Last summer I worked in the Insect Robotics Lab and got introduced to soft robotics via the maggot robot that is in development there. I worked on C. Elegans movement analysis which led me to the OpenWorm project but the idea of soft robots and soft actuators in particular stuck in my mind. The potential for developing better robot joints was very interesting and given that the field is still in its infancy, quite exciting!
So, just last week the idea occurred to me that it might be interesting to model soft robots. But, where to start? I contacted Adam Stokes, who once worked in the Whiteside lab at Harvard which originated the idea of soft robots, and he referred me to Dylan Ross of the Insect Robotics Lab. After brain-storming with Dylan today we came to the conclusion that it might not be a bad idea to start with modeling soft actuators.
A soft actuator(aka PneuNet) basically has three parts:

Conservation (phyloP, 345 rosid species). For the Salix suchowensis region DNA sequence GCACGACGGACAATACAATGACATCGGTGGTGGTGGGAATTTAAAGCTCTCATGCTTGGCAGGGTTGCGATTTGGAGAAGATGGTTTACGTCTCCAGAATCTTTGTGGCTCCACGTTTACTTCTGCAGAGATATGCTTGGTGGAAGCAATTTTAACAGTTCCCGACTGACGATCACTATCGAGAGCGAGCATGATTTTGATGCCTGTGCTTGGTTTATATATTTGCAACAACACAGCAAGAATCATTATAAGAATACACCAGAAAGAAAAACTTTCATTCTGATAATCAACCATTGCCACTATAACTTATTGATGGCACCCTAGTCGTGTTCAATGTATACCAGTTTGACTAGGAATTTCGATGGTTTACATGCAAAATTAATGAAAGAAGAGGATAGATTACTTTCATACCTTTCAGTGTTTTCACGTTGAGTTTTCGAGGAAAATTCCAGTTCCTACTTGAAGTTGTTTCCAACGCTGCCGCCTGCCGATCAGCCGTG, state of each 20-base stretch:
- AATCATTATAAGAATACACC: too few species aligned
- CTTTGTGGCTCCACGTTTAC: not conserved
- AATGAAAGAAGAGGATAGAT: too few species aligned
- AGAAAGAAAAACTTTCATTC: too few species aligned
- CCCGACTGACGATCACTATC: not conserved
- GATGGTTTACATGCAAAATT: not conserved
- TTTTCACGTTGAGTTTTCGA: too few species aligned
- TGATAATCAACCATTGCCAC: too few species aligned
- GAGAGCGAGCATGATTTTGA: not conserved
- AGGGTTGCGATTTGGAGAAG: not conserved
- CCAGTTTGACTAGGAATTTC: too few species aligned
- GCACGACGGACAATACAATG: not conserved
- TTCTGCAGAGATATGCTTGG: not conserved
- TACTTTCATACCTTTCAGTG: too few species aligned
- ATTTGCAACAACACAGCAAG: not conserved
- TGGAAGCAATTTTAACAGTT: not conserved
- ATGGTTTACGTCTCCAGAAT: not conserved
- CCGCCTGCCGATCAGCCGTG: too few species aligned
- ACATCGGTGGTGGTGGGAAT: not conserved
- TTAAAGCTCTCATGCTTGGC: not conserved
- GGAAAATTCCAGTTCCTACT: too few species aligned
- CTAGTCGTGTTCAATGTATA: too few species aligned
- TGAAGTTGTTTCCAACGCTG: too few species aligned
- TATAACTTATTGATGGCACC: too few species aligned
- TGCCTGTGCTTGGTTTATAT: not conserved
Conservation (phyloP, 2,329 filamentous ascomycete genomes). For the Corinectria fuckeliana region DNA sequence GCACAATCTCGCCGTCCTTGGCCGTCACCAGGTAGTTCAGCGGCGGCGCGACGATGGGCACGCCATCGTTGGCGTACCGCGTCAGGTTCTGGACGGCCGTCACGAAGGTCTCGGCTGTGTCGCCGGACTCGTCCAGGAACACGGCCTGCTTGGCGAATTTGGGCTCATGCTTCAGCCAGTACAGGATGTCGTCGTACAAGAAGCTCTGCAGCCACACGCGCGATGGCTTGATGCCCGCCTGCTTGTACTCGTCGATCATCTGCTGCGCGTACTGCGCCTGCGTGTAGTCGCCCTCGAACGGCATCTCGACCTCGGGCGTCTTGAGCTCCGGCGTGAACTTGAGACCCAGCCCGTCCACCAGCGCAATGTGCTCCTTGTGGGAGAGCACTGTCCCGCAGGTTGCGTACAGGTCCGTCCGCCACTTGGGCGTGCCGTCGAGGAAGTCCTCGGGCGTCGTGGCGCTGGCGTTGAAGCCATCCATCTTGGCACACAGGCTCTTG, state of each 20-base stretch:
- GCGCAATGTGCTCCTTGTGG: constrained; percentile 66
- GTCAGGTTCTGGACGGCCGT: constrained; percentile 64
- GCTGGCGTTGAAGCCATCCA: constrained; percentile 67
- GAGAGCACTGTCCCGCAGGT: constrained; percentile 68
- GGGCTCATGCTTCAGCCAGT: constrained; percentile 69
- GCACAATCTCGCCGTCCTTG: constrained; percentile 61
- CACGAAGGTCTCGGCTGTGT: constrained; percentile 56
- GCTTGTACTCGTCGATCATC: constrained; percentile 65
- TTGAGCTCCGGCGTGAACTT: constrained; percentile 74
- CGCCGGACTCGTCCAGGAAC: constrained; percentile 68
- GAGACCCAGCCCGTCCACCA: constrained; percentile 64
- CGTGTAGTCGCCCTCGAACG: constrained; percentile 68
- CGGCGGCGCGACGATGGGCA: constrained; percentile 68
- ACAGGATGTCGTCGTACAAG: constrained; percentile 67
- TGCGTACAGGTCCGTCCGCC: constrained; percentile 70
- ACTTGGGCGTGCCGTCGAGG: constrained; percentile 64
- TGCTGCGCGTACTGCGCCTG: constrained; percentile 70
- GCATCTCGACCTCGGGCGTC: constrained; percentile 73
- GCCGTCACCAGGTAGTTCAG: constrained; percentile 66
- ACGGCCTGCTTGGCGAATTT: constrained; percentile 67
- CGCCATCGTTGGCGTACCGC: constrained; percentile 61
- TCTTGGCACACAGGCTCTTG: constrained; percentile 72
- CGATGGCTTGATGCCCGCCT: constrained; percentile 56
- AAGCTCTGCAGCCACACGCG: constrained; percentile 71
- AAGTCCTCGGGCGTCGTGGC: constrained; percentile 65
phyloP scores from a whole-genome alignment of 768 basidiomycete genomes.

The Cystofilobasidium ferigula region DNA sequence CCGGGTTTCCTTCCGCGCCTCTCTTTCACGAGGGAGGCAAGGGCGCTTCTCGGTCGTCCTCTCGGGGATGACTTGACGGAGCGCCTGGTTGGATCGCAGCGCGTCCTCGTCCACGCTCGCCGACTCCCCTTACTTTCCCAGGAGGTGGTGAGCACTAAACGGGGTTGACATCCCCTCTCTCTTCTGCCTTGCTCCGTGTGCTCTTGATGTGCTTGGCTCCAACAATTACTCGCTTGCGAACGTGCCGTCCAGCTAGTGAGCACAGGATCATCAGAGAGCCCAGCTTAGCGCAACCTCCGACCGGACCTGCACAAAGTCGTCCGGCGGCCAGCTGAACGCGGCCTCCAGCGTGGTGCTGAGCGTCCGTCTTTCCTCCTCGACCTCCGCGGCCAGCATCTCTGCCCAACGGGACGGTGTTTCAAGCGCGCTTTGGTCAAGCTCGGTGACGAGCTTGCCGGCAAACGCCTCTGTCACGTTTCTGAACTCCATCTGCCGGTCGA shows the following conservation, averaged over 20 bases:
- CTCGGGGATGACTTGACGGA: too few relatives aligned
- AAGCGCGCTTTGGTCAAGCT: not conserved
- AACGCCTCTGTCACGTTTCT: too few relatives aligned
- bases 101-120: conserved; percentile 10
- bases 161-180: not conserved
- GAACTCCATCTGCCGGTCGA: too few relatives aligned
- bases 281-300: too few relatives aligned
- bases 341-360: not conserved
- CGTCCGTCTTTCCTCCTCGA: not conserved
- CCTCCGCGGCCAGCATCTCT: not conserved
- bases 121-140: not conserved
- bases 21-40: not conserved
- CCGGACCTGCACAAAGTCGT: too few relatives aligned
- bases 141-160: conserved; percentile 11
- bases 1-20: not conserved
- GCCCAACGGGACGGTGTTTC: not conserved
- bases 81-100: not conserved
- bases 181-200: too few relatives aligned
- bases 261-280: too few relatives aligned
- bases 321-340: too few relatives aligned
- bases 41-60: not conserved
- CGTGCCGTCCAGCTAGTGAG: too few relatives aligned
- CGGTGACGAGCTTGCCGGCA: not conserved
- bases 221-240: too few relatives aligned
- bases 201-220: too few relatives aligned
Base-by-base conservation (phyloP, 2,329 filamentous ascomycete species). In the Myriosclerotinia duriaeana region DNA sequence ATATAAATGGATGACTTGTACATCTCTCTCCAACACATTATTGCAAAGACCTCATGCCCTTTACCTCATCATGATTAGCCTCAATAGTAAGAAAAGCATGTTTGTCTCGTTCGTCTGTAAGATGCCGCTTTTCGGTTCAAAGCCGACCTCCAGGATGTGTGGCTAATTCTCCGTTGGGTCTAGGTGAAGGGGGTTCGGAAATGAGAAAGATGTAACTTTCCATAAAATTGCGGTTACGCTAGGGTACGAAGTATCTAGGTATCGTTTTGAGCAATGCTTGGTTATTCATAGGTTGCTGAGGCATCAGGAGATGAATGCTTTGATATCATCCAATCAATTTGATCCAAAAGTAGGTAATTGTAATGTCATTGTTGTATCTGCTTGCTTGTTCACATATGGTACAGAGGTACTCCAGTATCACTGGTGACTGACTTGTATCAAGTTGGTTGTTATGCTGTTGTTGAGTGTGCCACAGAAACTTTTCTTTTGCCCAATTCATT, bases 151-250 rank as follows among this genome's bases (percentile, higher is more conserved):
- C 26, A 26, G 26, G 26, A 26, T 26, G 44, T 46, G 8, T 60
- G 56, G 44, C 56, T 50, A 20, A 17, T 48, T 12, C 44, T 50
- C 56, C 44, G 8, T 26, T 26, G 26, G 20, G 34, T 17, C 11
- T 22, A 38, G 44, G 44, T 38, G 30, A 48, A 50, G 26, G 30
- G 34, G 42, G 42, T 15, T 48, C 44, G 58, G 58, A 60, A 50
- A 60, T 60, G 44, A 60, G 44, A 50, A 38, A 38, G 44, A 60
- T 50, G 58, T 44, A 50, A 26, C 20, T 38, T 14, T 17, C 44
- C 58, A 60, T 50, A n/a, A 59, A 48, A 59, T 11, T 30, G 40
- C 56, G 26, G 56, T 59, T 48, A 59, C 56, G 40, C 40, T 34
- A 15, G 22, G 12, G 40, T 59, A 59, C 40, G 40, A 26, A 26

- a pressure-pump that injects
- fluid into a
- visco-elastic container(often made of silicon)
Now, this leads to interesting questions that engineers in this field haven’t looked into much detail yet such as:
i) How does the PneuNet behave with variable pressure and/or variable number of cycles?
ii) How does the PneuNet behave with variable material properties(elasticity, viscosity…) assuming fixed pressure?
iii) Assuming a well-defined goal for the PneuNet how can we optimize the energy use and material cost?
These are not easy questions to answer and in fact it turns out that I have a lot of reading to do. Assuming that I’m going to use fine mesh models to describe the theoretical dynamics of this system I would need to read a book on elasticity like Theory of Elasticity by Landau and Lifschitz. And, in order to model the fluid I’ll have to read a book on computational fluid dynamics. Then I’ll need to take into account the fact that the material properties will change over time with the growing number of cycles. This means that I’ll need a tight feedback loop.
The ideal setup would have a webcam which would analyze the variation in the geometry of the visco-elastic container when inflated in real-time, sensors to detect variation in temperature and pressure of the fluid, and of course a supercomputer to solve numerical differential equations. This might be the most challenging project that I have yet to take on.
My goal for next week is to 3D print the visco-elastic container to begin simple experiments and finish reading half of Theory of Elasticity which isn’t a very thick book to be honest.